Euro zone finance ministers – unable to agree on how to respond to the euro’s strength against the dollar – decided instead to focus on China. At the Ecofin gathering in Luxembourg, they called on Beijing to adjust the exchange rate of its currency.
The meeting’s Chairman Jean Claude Juncker said: “In emerging economies, with large and growing current account surpluses, especially China, it is desirable that their effective exchange rates move so that necessary adjustments will occur.” He added: “We have assembled in the following order: first point China, second point dollar, third point yen.”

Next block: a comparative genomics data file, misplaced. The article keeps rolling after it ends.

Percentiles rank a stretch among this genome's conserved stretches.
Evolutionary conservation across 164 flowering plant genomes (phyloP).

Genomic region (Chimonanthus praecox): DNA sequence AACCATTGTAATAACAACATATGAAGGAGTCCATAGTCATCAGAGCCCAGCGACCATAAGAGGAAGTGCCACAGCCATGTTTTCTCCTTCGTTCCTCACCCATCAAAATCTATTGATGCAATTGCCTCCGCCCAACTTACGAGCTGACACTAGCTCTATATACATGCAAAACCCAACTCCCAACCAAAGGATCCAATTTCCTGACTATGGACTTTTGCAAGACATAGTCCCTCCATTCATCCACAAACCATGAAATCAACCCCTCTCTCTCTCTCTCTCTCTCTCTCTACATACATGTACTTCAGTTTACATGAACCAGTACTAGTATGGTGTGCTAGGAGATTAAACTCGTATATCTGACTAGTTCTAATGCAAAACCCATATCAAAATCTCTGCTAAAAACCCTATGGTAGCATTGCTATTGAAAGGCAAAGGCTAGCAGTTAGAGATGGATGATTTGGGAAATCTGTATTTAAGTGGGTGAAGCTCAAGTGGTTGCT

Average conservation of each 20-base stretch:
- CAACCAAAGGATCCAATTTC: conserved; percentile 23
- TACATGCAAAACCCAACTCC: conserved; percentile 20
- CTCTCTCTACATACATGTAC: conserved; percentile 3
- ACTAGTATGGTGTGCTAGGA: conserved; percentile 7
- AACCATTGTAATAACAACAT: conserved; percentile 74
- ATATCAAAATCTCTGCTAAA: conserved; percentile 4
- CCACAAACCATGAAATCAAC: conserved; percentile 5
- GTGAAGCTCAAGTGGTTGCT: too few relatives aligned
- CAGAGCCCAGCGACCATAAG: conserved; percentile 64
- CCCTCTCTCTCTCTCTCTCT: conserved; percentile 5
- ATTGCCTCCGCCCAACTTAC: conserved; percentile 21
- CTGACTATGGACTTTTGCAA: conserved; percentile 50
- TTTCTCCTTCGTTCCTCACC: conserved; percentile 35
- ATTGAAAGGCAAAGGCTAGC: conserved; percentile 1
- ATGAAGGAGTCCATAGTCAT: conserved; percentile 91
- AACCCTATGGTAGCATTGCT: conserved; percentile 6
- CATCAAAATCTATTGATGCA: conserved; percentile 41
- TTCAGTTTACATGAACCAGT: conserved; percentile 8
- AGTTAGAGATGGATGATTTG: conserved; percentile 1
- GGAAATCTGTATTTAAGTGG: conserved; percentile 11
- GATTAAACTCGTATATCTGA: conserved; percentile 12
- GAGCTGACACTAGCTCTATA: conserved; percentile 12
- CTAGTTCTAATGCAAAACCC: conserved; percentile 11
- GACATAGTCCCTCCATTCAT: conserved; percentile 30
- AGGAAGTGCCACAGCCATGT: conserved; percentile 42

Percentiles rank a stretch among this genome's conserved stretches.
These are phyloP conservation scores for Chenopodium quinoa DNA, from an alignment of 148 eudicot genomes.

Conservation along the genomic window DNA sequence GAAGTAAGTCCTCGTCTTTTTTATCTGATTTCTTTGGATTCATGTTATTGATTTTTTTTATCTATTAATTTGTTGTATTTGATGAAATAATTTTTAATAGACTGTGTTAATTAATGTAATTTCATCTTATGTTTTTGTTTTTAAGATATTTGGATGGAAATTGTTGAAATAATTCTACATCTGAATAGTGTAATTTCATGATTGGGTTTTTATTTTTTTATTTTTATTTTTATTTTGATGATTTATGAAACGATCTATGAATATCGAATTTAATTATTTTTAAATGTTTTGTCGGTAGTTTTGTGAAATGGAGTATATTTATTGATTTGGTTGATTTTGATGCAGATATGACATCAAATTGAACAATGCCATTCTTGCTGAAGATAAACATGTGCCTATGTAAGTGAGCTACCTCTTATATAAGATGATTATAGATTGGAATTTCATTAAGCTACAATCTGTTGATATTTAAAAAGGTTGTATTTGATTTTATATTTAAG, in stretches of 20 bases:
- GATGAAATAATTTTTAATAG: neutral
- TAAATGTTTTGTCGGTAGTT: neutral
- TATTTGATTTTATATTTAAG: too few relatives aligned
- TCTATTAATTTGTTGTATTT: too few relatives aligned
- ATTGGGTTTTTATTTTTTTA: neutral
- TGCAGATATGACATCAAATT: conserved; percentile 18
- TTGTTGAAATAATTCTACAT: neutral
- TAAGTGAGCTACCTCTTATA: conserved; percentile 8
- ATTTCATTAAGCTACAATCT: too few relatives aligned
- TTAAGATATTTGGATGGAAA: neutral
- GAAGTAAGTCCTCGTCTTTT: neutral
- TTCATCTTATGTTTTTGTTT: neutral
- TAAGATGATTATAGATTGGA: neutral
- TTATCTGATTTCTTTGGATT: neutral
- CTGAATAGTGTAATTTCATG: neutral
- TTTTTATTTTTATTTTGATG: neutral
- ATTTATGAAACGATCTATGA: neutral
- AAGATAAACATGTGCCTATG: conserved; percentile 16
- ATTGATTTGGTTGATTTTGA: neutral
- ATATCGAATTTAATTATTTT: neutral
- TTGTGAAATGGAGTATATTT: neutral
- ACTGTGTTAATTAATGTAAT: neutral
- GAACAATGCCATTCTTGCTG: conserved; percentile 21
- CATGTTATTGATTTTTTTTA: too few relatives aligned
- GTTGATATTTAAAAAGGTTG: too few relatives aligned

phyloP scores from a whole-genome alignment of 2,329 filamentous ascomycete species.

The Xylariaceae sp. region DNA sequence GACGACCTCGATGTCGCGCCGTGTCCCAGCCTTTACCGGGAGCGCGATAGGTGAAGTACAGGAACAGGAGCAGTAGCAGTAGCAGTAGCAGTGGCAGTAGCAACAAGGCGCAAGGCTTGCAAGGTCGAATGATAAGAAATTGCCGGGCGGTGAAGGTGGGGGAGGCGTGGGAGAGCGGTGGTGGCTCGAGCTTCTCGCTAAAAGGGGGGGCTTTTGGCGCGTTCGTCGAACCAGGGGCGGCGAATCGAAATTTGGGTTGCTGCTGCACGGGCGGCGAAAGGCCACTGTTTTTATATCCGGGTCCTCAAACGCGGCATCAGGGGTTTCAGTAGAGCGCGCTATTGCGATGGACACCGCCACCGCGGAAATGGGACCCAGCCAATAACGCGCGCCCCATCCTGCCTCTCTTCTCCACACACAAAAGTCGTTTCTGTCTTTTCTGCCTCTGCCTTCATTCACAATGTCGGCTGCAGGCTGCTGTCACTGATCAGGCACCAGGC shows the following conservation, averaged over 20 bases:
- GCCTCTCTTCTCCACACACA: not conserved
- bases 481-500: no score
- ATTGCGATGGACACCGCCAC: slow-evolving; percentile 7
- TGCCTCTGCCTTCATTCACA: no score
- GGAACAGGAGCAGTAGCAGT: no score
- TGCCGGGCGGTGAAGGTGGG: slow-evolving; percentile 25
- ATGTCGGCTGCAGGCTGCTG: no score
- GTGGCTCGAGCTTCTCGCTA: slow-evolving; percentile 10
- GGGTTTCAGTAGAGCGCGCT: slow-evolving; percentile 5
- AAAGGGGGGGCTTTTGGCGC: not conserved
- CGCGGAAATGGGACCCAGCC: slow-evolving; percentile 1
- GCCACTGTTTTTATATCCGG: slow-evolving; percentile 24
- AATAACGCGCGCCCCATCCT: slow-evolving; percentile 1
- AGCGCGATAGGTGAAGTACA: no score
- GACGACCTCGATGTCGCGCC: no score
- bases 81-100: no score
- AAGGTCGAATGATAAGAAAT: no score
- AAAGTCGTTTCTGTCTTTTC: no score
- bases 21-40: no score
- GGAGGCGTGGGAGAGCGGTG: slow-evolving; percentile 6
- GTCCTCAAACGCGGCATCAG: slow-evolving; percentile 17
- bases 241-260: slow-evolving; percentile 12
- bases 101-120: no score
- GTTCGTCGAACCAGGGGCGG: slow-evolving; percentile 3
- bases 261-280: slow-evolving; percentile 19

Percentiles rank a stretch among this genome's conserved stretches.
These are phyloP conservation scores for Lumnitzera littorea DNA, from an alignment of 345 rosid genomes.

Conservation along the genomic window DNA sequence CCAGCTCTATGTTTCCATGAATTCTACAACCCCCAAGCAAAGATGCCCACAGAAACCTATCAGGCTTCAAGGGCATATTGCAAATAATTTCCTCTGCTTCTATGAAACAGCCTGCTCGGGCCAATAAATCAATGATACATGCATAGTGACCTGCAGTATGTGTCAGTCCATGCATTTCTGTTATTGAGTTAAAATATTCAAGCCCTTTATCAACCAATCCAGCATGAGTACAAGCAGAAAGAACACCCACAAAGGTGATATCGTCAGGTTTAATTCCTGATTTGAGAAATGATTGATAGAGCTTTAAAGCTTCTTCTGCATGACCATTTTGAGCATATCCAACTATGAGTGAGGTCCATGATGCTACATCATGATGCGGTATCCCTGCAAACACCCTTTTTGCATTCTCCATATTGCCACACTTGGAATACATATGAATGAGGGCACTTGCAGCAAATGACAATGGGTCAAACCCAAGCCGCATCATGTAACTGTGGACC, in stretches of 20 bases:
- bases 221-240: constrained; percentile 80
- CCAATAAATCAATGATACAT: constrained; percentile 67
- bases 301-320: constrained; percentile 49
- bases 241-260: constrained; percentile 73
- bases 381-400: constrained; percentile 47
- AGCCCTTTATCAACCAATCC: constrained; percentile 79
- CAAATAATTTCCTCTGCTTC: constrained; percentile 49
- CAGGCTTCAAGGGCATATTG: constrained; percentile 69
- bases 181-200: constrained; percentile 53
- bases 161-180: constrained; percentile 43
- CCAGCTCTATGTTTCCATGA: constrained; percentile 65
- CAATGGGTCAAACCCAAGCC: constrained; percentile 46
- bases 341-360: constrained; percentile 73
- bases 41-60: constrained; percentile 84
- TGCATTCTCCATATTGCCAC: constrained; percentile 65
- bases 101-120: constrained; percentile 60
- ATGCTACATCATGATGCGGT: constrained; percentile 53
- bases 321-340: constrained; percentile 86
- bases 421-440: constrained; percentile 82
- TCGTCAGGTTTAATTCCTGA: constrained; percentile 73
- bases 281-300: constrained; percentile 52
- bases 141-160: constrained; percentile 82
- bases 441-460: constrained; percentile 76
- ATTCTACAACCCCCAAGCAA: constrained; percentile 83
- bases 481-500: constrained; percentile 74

Since January, the euro has risen in value by 11%again the Japanese yen, by 9% against the US dollar – hitting a record of almost one dollar 43 cents last week – and it has appreciated 6% in comparison with the Chinese yuan.
In response to pressure from Washington, the authorities in Beijing have allowed the Chinese currency to rise marginally against the dollar while it has fallen against the euro. That has the Europeans protesting that they being unfairly punished for currency mismatches. Europe’s trade deficit with China reached a record in the first half of this year.
In Beijing, a Foreign Ministry spokesman said China will continue to adopt a reform oriented policy on its exchange-rate mechanism, but added: “These adjustments have to be done gradually and in line with the market.”